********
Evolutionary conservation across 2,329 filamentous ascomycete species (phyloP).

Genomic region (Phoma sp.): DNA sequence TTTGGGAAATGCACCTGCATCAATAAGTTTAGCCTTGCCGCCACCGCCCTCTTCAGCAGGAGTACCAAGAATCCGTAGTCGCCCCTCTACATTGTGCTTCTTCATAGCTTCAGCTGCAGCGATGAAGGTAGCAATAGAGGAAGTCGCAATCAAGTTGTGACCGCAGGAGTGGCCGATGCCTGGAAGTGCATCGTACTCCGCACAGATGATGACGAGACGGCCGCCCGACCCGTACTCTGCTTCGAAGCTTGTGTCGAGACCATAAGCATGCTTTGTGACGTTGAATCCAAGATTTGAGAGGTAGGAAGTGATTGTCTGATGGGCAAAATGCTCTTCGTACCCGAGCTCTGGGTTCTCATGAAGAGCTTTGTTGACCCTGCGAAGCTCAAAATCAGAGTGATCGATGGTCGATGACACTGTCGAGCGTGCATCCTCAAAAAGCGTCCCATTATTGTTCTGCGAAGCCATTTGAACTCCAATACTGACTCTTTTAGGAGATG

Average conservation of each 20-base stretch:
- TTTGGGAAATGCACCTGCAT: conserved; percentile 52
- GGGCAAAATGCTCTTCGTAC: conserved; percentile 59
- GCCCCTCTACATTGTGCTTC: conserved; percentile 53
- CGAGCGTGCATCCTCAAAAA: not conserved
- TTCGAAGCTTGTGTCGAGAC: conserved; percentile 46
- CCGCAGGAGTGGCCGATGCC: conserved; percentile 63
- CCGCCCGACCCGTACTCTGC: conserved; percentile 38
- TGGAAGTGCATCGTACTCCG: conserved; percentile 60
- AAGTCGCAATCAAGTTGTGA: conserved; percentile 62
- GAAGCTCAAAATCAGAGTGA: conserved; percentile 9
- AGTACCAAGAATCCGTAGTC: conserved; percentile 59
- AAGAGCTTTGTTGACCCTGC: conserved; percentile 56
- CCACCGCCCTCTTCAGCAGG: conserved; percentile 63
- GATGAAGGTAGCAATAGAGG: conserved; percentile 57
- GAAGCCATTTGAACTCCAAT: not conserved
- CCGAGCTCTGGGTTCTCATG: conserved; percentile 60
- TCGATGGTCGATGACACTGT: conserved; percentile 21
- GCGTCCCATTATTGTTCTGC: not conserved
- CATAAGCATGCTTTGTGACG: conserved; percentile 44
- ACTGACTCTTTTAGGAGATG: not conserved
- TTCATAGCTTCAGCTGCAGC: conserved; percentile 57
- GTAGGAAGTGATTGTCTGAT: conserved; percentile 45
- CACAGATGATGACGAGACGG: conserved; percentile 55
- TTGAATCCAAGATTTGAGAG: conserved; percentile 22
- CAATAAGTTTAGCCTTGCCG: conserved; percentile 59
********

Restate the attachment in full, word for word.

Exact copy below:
Evolutionary conservation across 2,329 filamentous ascomycete species (phyloP).

Genomic region (Phoma sp.): DNA sequence TTTGGGAAATGCACCTGCATCAATAAGTTTAGCCTTGCCGCCACCGCCCTCTTCAGCAGGAGTACCAAGAATCCGTAGTCGCCCCTCTACATTGTGCTTCTTCATAGCTTCAGCTGCAGCGATGAAGGTAGCAATAGAGGAAGTCGCAATCAAGTTGTGACCGCAGGAGTGGCCGATGCCTGGAAGTGCATCGTACTCCGCACAGATGATGACGAGACGGCCGCCCGACCCGTACTCTGCTTCGAAGCTTGTGTCGAGACCATAAGCATGCTTTGTGACGTTGAATCCAAGATTTGAGAGGTAGGAAGTGATTGTCTGATGGGCAAAATGCTCTTCGTACCCGAGCTCTGGGTTCTCATGAAGAGCTTTGTTGACCCTGCGAAGCTCAAAATCAGAGTGATCGATGGTCGATGACACTGTCGAGCGTGCATCCTCAAAAAGCGTCCCATTATTGTTCTGCGAAGCCATTTGAACTCCAATACTGACTCTTTTAGGAGATG

Average conservation of each 20-base stretch:
- TTTGGGAAATGCACCTGCAT: conserved; percentile 52
- GGGCAAAATGCTCTTCGTAC: conserved; percentile 59
- GCCCCTCTACATTGTGCTTC: conserved; percentile 53
- CGAGCGTGCATCCTCAAAAA: not conserved
- TTCGAAGCTTGTGTCGAGAC: conserved; percentile 46
- CCGCAGGAGTGGCCGATGCC: conserved; percentile 63
- CCGCCCGACCCGTACTCTGC: conserved; percentile 38
- TGGAAGTGCATCGTACTCCG: conserved; percentile 60
- AAGTCGCAATCAAGTTGTGA: conserved; percentile 62
- GAAGCTCAAAATCAGAGTGA: conserved; percentile 9
- AGTACCAAGAATCCGTAGTC: conserved; percentile 59
- AAGAGCTTTGTTGACCCTGC: conserved; percentile 56
- CCACCGCCCTCTTCAGCAGG: conserved; percentile 63
- GATGAAGGTAGCAATAGAGG: conserved; percentile 57
- GAAGCCATTTGAACTCCAAT: not conserved
- CCGAGCTCTGGGTTCTCATG: conserved; percentile 60
- TCGATGGTCGATGACACTGT: conserved; percentile 21
- GCGTCCCATTATTGTTCTGC: not conserved
- CATAAGCATGCTTTGTGACG: conserved; percentile 44
- ACTGACTCTTTTAGGAGATG: not conserved
- TTCATAGCTTCAGCTGCAGC: conserved; percentile 57
- GTAGGAAGTGATTGTCTGAT: conserved; percentile 45
- CACAGATGATGACGAGACGG: conserved; percentile 55
- TTGAATCCAAGATTTGAGAG: conserved; percentile 22
- CAATAAGTTTAGCCTTGCCG: conserved; percentile 59